It’s in the book — the moment when my dad said, ‘Kyle, thank you for inviting me on your ride.’ I get emotional just thinking about it right now. It meant a whole lot to me, and it was totally out of character for him. At first, he was like, ‘I’ll just ride the first couple weeks, and then I’ll be done.’ Once we got into it, he started loving it. To me, that meant the world.

How has your diagnosis affected your family dynamics?

I’ve either seen rare diseases tear families apart or bring them closer together. I’m grateful it brings my family closer together. We’re doing something about it. If we were to let FA intimidate us and take over our lives, I think that it would be a much different story. But because we’re putting ourselves in the driver’s seat and saying, ‘This is another thing we have to deal with. Let’s take it head-on, and let’s take it on together,’ that’s the most important thing.

And you’ve been successful at it! For instance, RideAtaxia exists now. Can you tell us about it?

I’m on staff at the Friedreich’s Ataxia Research Alliance, and RideAtaxia is a nationwide program of bike rides that’s fund-written by them. Last year, we had about 2,300 participants, and we raised more than $1 million combined in the six locations. I’m just excited to continue our run of raising money, making progress for research, and having a lot of fun while we’re doing it. I think it’s also an opportunity, especially for FA families to be proud of what they can do rather than ashamed of their disability. I think back to sitting around the kitchen table, having just been diagnosed with FA, and the four of us are staring at each other, going, ‘What the heck are we going to do with this thing?’ and feeling so alone. You contrast that with a RideAtaxia event with 600 people and all kinds of excitement about what we’re doing and how we’re going to cure this disease together. That’s an amazing contrast and something I think about all the time.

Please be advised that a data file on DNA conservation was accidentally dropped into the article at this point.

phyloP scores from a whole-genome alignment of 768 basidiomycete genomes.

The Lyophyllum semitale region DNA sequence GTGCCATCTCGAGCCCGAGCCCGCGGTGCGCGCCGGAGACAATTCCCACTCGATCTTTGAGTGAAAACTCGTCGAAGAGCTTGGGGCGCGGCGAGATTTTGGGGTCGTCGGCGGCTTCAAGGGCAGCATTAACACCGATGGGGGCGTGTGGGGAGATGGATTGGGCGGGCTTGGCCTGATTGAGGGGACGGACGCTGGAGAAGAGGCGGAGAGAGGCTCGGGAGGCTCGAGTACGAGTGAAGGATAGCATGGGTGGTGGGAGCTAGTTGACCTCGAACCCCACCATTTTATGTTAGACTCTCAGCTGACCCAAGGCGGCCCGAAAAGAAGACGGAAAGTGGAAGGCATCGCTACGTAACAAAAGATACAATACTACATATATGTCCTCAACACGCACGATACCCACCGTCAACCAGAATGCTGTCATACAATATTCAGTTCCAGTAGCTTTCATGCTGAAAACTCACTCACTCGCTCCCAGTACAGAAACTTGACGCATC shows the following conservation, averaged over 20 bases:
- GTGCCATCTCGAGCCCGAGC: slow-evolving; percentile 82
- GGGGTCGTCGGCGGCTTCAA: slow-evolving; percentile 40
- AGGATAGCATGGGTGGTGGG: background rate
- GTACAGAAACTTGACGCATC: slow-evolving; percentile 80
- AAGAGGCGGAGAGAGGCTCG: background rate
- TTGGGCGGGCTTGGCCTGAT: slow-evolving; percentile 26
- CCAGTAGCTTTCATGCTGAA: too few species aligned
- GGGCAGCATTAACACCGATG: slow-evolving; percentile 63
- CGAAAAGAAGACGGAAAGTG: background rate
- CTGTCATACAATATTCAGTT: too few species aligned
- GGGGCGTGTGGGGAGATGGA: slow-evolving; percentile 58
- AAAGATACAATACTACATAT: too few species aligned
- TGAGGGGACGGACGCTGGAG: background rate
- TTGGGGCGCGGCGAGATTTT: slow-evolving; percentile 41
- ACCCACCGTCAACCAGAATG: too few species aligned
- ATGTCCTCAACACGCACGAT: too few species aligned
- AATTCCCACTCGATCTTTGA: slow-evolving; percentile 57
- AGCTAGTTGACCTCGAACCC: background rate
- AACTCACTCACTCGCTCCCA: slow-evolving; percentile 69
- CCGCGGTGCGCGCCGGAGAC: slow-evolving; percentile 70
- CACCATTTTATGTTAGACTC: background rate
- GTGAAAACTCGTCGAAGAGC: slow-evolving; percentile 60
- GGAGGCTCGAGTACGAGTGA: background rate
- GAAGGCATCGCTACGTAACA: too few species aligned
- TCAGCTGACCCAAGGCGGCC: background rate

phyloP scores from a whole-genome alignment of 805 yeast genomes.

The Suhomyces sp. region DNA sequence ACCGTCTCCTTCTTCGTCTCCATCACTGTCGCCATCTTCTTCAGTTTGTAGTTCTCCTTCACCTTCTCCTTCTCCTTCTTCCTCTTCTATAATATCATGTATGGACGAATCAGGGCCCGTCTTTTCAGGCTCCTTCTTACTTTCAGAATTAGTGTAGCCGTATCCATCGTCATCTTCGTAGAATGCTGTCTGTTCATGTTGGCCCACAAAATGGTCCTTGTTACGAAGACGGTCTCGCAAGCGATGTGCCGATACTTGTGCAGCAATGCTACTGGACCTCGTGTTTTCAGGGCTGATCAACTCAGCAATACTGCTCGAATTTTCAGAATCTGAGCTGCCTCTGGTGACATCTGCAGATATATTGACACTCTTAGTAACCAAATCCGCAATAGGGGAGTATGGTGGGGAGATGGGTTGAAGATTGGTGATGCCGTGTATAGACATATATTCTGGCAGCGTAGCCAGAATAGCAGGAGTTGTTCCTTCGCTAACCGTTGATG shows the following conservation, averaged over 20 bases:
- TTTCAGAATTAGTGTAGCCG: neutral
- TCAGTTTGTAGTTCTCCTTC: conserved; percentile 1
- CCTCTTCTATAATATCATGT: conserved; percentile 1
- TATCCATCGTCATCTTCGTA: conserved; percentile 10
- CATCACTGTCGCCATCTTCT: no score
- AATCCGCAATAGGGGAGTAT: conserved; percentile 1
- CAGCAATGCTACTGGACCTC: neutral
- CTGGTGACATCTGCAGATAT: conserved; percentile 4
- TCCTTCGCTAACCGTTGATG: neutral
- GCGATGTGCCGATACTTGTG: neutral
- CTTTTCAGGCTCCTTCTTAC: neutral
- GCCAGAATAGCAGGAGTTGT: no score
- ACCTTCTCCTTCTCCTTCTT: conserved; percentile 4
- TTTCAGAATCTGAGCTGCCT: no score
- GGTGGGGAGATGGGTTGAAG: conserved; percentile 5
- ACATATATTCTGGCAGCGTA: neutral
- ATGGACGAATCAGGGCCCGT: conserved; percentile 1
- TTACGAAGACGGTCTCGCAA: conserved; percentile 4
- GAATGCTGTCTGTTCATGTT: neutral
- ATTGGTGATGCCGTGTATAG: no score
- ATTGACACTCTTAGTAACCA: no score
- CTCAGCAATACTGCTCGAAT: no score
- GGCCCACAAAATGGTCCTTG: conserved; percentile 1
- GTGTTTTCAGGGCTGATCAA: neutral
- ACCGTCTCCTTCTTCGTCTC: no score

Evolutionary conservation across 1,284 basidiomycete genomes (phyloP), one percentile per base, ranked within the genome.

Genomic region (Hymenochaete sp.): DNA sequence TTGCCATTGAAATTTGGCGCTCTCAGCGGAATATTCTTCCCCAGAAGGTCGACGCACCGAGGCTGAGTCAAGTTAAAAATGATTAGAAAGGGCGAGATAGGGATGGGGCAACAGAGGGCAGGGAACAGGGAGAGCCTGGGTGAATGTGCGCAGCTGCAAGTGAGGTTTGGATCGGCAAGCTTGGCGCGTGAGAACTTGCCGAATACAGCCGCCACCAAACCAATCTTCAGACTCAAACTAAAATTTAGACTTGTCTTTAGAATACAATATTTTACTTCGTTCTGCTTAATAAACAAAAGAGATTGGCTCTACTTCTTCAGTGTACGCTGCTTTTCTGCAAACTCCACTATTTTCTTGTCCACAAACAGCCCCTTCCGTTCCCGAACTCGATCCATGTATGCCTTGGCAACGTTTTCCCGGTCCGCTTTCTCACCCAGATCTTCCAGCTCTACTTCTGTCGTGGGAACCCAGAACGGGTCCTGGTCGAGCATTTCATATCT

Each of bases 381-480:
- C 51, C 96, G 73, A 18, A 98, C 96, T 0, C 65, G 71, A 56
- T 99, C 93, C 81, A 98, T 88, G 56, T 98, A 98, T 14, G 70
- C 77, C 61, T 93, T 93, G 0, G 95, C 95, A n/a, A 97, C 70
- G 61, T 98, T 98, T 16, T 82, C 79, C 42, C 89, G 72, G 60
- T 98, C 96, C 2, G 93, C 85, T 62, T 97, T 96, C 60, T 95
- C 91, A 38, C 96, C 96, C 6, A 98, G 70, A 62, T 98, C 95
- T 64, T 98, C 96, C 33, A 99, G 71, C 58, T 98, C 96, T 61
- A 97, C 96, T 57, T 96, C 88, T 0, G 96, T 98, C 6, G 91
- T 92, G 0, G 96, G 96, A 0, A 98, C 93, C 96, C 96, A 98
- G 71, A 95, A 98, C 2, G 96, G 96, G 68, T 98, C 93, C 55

Where are we at in terms of developing a cure?

There’s progress daily. We don’t have a terminal cure right now, but we have lots of different approaches to treating the disease. I believe our pipeline includes about nine approaches to treating FA. We work with quite a few pharma partners that are developing treatments, and our worldwide clinical research center, the CHOP/UPenn Friedreich’s Ataxia Center of Excellence, is actually at Children’s Hospital of Philadelphia. It’s something we’re really proud of because it brings together the clinic and the laboratories and nutrition work all in one. They meet once a month and develop approaches together. It’s really an incredible place.

Where are you at in terms of FA? How has your disease progressed since 2007?

During the ride, I was still walking, and now I use a wheelchair probably 98 percent of the time, maybe 99. I only ever stand to transfer or wash dishes or brush my teeth or whatever. The wheelchair thing is a big change. I still drive a car, but I drive with hand controls. My speech has deteriorated quite a bit. So there’s a lot of things that are different. But the point is, none of those things are keeping me from what I’d like to get done in life. I might do it a little differently, but I’m going to get it done. I know it’s called a disability, but I don’t see it as that. It’s another obstacle in life, just like everything else, to work with and bring along for the journey.

And you’re still riding! Where do you like to ride in the Philly area?

I ride a lot on the Chester Valley Trail and the Schuykill River Trail. I also love riding in Valley Forge National Historical Park, which is kind of the connector between those two trails. Last year, I did 1,500 miles, so my goal is similar this year. I’d love to get to 2,000, but we’ll see how it goes — I travel a whole lot, partly to RideAtaxia events and partly to lots of different grassroots fundraisers that families put on all over the country. It’s really incredible because a big part of my job is to go say thank you for your work and for raising funds.

Anything else you’d like to add?

I’m surprised and delighted with all the incredible things that have come into my life and the people that have come into my life because of FA. It was unforeseen, but it’s pretty incredible to understand how this disease can enrich my life, if I choose to look at it that way.